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Liverpool & Tottenham bosses yet to show benefit of suckling at the teat of Mourinho

by Aidan Elder | November 27, 2012
Brendan Rodgers

A RED HERRING – Is Rodgers’ time with Mourinho any use to him as Liverpool boss? (pic: Inpho)

Add together both of their ages and you barely get one Fergie. Add together their trophy collections and you get nowhere near one Fergie. For the moment at least. Two   of the bright young things in football management went head to head last Wednesday with AVB’s Spurs running out 2-1 winners.

Andre Villas-Boas (35) and Brendan Rodgers (39) were in the opposing dugouts, but they are united by more than a love of a fashionable mac. The two have spent varying degrees of time working under Jose Mourinho and while that’s a door-opening nugget to have on any CV, it’s also something to bash them over the head with if things aren’t going well.

The situations at Tottenham and Liverpool may not be critical, but the store of patience with both managers is already lower than a Frankie Boyle gag after just 20 odds games in charge. Losing this game may not be fatal, but Mourinho’s protégées need to spark improvement in coming months to begin living up to the expectations. The Paddy Power Blog has had a look at the progress of the young tyros’ careers to date.

A Special Relationship

Their connection with Mourinho undoubtedly means the attention and hype surrounding Rodgers and Villas-Boas is greater than might normally be expected. But working in close proximity with a gifted manager is no guarantee that you’ll be able to successfully recreate his formula on your own. Steve Bruce’s managerial career has taught us that.

Last week, Mark Hughes became the latest of Ferguson’s managerial progeny to be relieved of his duties. The afore-insulted Bruce along with Roy Keane, Paul Ince, Gordon Strachan, Bryan Robson, Brian Kidd and Steve McClaren are some of the men who spent extended periods basking in Fergie’s brilliance with middling to poor results out on their own. A great manager may be able to show you the theory behind the practice, but the apprentice may not know how to apply it when his time comes to give the half-time bollockings.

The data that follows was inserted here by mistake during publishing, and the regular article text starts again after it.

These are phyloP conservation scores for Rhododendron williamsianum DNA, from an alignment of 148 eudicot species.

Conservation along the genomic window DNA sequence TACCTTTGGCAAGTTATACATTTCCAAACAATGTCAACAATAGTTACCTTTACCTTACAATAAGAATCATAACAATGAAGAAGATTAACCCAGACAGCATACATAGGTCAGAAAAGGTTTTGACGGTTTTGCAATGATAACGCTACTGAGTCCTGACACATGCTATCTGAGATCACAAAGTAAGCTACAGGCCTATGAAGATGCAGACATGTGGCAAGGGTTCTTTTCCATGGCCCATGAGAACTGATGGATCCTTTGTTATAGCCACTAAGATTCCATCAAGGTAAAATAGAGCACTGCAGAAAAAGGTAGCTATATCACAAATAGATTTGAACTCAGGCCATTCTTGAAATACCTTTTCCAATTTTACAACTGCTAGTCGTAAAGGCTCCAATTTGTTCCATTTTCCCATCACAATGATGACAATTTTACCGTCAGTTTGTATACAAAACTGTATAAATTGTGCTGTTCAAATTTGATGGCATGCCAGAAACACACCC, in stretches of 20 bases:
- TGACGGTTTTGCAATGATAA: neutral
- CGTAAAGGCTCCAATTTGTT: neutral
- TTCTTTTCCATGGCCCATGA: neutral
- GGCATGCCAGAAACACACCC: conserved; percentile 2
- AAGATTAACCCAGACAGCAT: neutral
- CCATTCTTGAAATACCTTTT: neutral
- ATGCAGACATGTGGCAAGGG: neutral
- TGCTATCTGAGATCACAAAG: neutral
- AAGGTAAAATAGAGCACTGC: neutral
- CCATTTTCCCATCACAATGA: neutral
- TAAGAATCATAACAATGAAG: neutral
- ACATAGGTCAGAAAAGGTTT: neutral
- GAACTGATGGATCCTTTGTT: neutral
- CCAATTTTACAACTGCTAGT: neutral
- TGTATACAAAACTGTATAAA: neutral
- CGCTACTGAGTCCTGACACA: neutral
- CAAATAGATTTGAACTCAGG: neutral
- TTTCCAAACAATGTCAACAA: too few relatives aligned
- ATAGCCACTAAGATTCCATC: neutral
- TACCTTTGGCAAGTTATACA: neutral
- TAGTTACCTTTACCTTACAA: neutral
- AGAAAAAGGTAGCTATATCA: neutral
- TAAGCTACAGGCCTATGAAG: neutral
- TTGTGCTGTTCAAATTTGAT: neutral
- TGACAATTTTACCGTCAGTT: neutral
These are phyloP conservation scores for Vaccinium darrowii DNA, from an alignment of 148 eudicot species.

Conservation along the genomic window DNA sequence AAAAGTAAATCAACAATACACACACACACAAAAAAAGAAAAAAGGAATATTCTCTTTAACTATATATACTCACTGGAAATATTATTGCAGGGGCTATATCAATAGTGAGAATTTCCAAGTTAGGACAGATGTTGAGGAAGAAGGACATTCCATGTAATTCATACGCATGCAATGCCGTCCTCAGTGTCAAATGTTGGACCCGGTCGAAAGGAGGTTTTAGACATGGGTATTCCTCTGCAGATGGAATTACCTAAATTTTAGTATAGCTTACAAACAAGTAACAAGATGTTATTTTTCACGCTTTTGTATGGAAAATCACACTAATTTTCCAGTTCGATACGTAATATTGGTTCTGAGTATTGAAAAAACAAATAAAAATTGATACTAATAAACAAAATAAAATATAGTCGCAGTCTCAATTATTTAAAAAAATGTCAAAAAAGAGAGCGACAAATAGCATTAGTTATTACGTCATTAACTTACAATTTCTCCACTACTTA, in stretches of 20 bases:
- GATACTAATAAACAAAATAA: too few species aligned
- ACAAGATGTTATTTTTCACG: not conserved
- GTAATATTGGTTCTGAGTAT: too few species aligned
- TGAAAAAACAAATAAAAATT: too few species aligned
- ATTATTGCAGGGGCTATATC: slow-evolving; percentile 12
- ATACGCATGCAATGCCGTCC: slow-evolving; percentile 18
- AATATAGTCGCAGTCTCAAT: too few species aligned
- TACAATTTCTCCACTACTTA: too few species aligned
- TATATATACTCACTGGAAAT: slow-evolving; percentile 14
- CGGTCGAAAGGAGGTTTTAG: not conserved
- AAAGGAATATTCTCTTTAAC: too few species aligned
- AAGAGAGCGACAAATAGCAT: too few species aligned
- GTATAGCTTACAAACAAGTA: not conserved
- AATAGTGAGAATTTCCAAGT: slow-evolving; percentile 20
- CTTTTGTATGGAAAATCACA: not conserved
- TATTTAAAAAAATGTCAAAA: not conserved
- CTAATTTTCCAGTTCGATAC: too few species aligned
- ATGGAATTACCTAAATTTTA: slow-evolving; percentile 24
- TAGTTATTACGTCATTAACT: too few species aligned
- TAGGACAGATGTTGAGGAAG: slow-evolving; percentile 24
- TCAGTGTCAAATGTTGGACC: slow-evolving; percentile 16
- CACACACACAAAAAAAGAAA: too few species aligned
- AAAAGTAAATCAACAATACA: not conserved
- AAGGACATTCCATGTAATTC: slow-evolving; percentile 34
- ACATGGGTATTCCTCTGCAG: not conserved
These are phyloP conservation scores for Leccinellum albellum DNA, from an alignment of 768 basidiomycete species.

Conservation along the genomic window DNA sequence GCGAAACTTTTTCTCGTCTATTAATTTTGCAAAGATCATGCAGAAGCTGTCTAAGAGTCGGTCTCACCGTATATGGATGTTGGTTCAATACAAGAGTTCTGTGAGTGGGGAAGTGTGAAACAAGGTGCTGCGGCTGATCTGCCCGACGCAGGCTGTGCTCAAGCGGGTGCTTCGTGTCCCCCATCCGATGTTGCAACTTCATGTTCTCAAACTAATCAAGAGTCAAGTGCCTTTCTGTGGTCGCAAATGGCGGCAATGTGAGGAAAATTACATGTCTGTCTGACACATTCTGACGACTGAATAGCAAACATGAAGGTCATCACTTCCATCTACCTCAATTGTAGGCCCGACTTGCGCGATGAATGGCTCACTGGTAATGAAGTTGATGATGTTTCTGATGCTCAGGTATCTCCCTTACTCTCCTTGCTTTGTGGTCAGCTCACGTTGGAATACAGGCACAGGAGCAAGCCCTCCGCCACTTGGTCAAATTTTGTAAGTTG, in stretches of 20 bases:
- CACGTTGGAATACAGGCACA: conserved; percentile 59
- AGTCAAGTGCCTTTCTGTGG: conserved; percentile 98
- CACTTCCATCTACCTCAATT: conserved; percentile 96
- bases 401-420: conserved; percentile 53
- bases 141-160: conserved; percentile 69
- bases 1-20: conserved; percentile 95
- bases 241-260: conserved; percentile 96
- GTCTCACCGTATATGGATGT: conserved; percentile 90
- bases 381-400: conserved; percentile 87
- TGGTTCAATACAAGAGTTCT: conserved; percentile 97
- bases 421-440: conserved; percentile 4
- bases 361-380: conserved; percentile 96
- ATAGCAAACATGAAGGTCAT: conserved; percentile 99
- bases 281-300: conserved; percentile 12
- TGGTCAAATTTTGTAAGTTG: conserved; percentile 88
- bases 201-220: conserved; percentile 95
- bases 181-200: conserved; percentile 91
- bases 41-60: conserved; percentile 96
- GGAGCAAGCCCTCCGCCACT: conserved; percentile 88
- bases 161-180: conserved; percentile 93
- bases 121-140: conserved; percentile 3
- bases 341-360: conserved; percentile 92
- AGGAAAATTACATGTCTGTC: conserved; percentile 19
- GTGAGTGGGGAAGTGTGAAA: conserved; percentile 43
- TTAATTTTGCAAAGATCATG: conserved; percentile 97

AVB is the more obvious Mourinho clone and that is not just mild xenophobia talking. He shares and probably exceeds the Special One’s nerdish love for all things tactical and by shadowing him at Porto, Chelsea and Inter Milan, has spent longer savouring his Specialness. AVB was keen to downplay the perception of him as the ‘New Mourinho’ when he arrived at Chelsea, but secretly, that’s what every Chelsea fan was hoping he would be. For him, success at Spurs now is vital after Roman’s Amazing Managerial Roundabout sent him flying last March.

After the brilliant season at Porto during which he won 84 per cent of his games, it’s been a sudden fall from grace. A 47 per cent win rate when he was in charge at the Bridge was enough to get him a P45 and a nice severance package, but he’s falling short of that so far across London. Every team’s expectations and ambition will dictate what kind of win rate is acceptable at any club, but if he doesn’t improve soon, he may find himself crouching on the sideline somewhere else.

Not doing things by the Buck

Brendan Rodgers spent less time suckling at the teat of the Special One. The fact that he likes to play attacking football with teams that don’t kick lumps out of the opposition tells you that. His intense study of the game after a pre-mature retirement from playing echoes Jose’s path however. Mourinho appointed the Antrim man as head coach of the youth team at Chelsea before the manager known as ‘Buck’ Rodgers went on to take responsibility for the reserve team, even after his Portuguese mentor had been sent packing into the compensation-filled wilderness.

Watford was Rodgers’ first port of call as a manager in his own right and that was a relative success. His move to Reading was about as successful as a Ryan Giggs’ super-injunction, but at Swansea he began to stand out with a team that got results and played nice football. He got them promoted in his first season in charge and although his win rate fell to 32 per cent the following year, it was enough to comfortably keep the Swans in the division and earn some fantastically over-the-top praise.

Since arriving at Anfield his win rate has gone up to 40 per cent, but at a club used to disappointing further up the table, it’s still way below expectations. His decision to let Andy Carroll go out on loan is perhaps understandable, but his failure to sign a recognised/recognisable striker before the transfer window closed has made his honeymoon period rockier than it needed to be.

It hasn’t been a muted start for AVB and Rodgers, but the future is still bright enough for the two Mini-Mourinhos.

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